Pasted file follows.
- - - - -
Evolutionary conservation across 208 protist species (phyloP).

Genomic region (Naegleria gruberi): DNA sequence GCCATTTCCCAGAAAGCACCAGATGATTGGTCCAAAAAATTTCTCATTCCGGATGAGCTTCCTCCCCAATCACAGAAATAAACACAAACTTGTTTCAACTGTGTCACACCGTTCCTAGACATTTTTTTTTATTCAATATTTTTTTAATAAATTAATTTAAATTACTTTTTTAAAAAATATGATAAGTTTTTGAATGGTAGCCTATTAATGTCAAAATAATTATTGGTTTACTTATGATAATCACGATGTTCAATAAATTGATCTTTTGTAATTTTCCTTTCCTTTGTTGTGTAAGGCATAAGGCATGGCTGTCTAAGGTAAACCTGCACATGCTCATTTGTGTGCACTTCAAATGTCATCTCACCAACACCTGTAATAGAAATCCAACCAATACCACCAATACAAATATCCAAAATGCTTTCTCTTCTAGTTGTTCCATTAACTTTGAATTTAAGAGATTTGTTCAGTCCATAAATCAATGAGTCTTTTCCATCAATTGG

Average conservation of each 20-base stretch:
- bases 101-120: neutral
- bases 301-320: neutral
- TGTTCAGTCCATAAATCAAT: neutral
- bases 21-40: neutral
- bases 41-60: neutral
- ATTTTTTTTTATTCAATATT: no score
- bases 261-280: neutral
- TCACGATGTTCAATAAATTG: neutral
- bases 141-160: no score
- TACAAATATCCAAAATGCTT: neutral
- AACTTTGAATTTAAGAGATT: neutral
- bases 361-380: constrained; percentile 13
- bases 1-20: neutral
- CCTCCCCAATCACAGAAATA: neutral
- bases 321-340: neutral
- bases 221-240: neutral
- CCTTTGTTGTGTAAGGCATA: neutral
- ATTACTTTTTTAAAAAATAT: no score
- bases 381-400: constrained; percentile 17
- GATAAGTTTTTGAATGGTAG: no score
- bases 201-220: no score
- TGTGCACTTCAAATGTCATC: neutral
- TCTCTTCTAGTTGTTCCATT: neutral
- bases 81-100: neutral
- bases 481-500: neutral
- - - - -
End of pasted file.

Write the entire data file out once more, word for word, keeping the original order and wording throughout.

Evolutionary conservation across 208 protist species (phyloP).

Genomic region (Naegleria gruberi): DNA sequence GCCATTTCCCAGAAAGCACCAGATGATTGGTCCAAAAAATTTCTCATTCCGGATGAGCTTCCTCCCCAATCACAGAAATAAACACAAACTTGTTTCAACTGTGTCACACCGTTCCTAGACATTTTTTTTTATTCAATATTTTTTTAATAAATTAATTTAAATTACTTTTTTAAAAAATATGATAAGTTTTTGAATGGTAGCCTATTAATGTCAAAATAATTATTGGTTTACTTATGATAATCACGATGTTCAATAAATTGATCTTTTGTAATTTTCCTTTCCTTTGTTGTGTAAGGCATAAGGCATGGCTGTCTAAGGTAAACCTGCACATGCTCATTTGTGTGCACTTCAAATGTCATCTCACCAACACCTGTAATAGAAATCCAACCAATACCACCAATACAAATATCCAAAATGCTTTCTCTTCTAGTTGTTCCATTAACTTTGAATTTAAGAGATTTGTTCAGTCCATAAATCAATGAGTCTTTTCCATCAATTGG

Average conservation of each 20-base stretch:
- bases 101-120: neutral
- bases 301-320: neutral
- TGTTCAGTCCATAAATCAAT: neutral
- bases 21-40: neutral
- bases 41-60: neutral
- ATTTTTTTTTATTCAATATT: no score
- bases 261-280: neutral
- TCACGATGTTCAATAAATTG: neutral
- bases 141-160: no score
- TACAAATATCCAAAATGCTT: neutral
- AACTTTGAATTTAAGAGATT: neutral
- bases 361-380: constrained; percentile 13
- bases 1-20: neutral
- CCTCCCCAATCACAGAAATA: neutral
- bases 321-340: neutral
- bases 221-240: neutral
- CCTTTGTTGTGTAAGGCATA: neutral
- ATTACTTTTTTAAAAAATAT: no score
- bases 381-400: constrained; percentile 17
- GATAAGTTTTTGAATGGTAG: no score
- bases 201-220: no score
- TGTGCACTTCAAATGTCATC: neutral
- TCTCTTCTAGTTGTTCCATT: neutral
- bases 81-100: neutral
- bases 481-500: neutral